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Saturday, 13 May, 2000, 17:05 GMT 18:05 UK
Search continues for IRA victims
Irish police have been diggig at five sites
Searches have not revealed Disappeared victims' remains
Time is running out in the search for the remains of IRA murder victims secretly buried in the 1970s.

The commissioner for the location of the Disappeared, Sir Kenneth Bloomfield, has said the searches cannot continue indefinitely.

Sir Kenneth was speaking at Templetown Beach, County Louth, in the Republic of Ireland on Saturday where the search for the remains of Jean McConville began last Easter.

Sir Kenneth Bloomfield:
Sir Kenneth Bloomfield: ""It would be awful if these families were left grieving"
Five sites, believed to hold the bodies of six members of the Disappeared, are being investigated in the Republic of Ireland.

Sir Kenneth visited several of the sites where digging is continuing to find the bodies.

He said: "What we are very anxious to do is bring these episodes to some feeling of closure.

"Now the best way to achieve that would be to recover the bodies to have a decent Christian burial.

"If that can't be done, it would be nice to find some other means of closure.

"It would be awful if these families were left grieving and hoping forever."

Sir Kenneth met members of the McConville family, who have expressed concern at the accuracy of information about the location of the grave.

Jean McConville was abducted from her west Belfast home by the IRA in 1972 after she went to the aid of a fatally wounded soldier outside her front door.

The family has appealed for more precise information from the IRA.

Excavations for the bodies began in May 1999, but were stopped in July because of a lack of precise information from the IRA.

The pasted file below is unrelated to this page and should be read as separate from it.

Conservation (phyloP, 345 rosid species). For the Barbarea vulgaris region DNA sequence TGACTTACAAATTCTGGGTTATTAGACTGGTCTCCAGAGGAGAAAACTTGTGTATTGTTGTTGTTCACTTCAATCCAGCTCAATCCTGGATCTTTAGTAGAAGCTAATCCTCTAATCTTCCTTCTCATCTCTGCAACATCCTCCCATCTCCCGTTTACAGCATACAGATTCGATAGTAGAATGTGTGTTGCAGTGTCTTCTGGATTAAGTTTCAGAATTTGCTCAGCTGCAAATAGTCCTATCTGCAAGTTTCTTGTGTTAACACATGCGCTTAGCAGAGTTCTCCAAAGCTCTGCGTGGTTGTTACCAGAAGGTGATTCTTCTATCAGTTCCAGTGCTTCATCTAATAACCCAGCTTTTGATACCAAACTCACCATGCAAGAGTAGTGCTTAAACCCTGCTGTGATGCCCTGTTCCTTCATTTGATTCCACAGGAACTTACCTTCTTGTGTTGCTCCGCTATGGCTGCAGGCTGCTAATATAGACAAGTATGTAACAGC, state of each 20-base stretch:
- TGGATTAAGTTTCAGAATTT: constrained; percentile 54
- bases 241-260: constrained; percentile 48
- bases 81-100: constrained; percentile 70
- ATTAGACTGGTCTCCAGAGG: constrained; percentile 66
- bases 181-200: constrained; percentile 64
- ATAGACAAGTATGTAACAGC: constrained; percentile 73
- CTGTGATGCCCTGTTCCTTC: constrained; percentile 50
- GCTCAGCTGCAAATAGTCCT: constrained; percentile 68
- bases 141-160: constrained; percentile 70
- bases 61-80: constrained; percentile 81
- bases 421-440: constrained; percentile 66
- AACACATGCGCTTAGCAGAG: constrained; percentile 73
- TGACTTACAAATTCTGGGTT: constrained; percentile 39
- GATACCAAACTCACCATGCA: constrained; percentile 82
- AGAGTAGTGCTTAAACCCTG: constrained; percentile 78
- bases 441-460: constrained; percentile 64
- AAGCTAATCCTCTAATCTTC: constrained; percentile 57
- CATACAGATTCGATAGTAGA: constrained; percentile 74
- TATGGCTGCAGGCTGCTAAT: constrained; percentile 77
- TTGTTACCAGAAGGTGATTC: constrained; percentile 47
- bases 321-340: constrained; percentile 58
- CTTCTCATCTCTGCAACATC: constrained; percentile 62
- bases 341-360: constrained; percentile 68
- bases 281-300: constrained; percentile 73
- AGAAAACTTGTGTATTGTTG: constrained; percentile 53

The searches resumed on 2 May after the IRA supplied more information to the Independent Commission for the Location of Victims' Remains.

The sites being searched include a beach and bogs. Geologists believe there would have been substantial underground changes since the victims' bodies were buried.

Superintendent John Farrelly
John Farrelly: Families are not seeing any progress
The Irish police are also looking for the remains of Columba McVeigh at Bragan in County Monaghan, Danny McIlhone at Ballynultagh in County Wicklow, Kevin McKee and Seamus Wright in Coghallstown near Navan in County Meath and Brendan Megraw at Oristown near Kells in County Meath.

Last year Gardai recovered the bodies of Eamon Molloy, left in a coffin in a graveyard in County Louth, and John McClory and Brian McKinney, whose remains were found after weeks of digging in County Monaghan.

On Friday, the tenth day of searches due to last three weeks, Garda Superintendent John Farrelly said that while they have not given up hope, they are increasingly disappointed.

"Obviously at this point the heads are beginning to go down, especially with the families at some of the sites.

"They are seeing the digs are going on but no progress is being made and of course our people are there and being human they are despondent," he said.

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See also:

02 May 00 | Northern Ireland
Search for Disappeared restarts
01 May 00 | Northern Ireland
New victims search welcomed
07 Dec 99 | Northern Ireland
Hopes raised over 'Disappeared' remains
30 May 99 | Europe
Long wait over IRA victims
30 May 99 | Europe
Search resumes for IRA victims
28 May 99 | UK
Tragedies of the Troubles
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